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Summary: The restoration of Job.

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A NEW VISION OF GOD

Job 42:1-6

The prose narrative bookends of the epic poem which is the Book of Job provide us at either end with the same judgment of Job’s character.

Twice in the first two chapters the LORD taunts Satan with the integrity of Job (Job 1:8; Job 2:3). Twice Satan questions the motive for Job’s integrity. Twice the LORD gives a controlled permission for Satan to do his worst!

Job thereafter lost property, family, servants, health, and the support of his grieving wife (who mocks him for keeping his integrity, Job 2:9). At first Job was supported in the silence of his companions on the ash-heap, but then he was subjected to accusations and taunts which can only have added to his anguish. Yet ultimately the LORD is the only judge to whom the integrity of man must answer, and His verdict is announced to the astonished friends: despite all of Job’s complaints and questions, he is the one who has spoken of the LORD “the things that are right” (Job 42:7-8).

There are times when it seems that the LORD is far off, that He has withdrawn Himself from us. Sometimes this is on account of sin, as Job’s friends seemed convinced was the case with Job. Yet, as Jesus taught His disciples in the case of the man born blind, that is not always the cause (John 9:1-3).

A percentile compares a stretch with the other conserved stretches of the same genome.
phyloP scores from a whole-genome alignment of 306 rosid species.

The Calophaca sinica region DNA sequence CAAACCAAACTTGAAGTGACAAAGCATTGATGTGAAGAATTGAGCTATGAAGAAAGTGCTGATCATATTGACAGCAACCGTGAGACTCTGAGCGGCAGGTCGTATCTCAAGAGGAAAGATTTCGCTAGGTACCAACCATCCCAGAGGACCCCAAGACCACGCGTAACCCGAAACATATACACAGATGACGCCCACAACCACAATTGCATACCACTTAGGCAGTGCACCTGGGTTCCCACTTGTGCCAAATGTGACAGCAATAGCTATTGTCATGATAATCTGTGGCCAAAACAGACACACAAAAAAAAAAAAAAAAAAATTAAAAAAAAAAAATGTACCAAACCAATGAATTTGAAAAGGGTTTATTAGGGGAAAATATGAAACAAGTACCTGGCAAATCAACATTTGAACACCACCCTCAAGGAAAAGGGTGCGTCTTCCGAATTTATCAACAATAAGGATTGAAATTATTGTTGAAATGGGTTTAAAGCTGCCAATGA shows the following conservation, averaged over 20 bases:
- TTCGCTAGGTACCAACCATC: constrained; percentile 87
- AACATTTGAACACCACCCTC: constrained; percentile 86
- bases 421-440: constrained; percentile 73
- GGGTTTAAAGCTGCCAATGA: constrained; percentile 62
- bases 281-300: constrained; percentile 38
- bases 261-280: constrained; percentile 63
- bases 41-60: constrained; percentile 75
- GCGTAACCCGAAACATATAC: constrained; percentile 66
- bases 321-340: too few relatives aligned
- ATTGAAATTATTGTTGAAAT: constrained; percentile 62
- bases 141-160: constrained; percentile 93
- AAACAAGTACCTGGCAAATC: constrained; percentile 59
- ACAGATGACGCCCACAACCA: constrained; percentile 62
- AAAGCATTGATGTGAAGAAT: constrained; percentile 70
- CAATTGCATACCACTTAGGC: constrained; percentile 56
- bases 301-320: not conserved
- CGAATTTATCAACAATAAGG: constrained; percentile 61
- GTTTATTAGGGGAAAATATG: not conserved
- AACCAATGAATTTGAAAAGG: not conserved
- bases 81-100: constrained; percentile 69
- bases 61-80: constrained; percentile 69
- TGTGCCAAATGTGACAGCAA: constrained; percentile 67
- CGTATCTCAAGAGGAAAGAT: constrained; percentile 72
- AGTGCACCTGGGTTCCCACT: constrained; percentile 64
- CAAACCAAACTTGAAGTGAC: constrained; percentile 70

Our sense of separation from God is only possible because we have a relationship with Him. In the case of Adam and Eve, it was God who, in His grace, came seeking after them (Genesis 3:8-9). In the case of the prodigal son, the young man first came to his senses, set out back to his father’s house - and found his father running out to greet him (Luke 15:20).

In the case of Job, he was pained and grieved that God seemed so evidently to have withdrawn from Him ‘without a cause’ (Job 2:3). Yet Job poured out his complaint to the LORD, questioned, bitterly complained, and cried out in his sense of desolation. The patriarch struggled to make sense of his bitter experience, that bad things happen to good people – but at no point did he blame anyone else, and neither did he cease to reach out towards the LORD his redeemer.

At length, Job received a new vision of God (Job 42:5), prayed for his friends, and was restored (Job 42:10).

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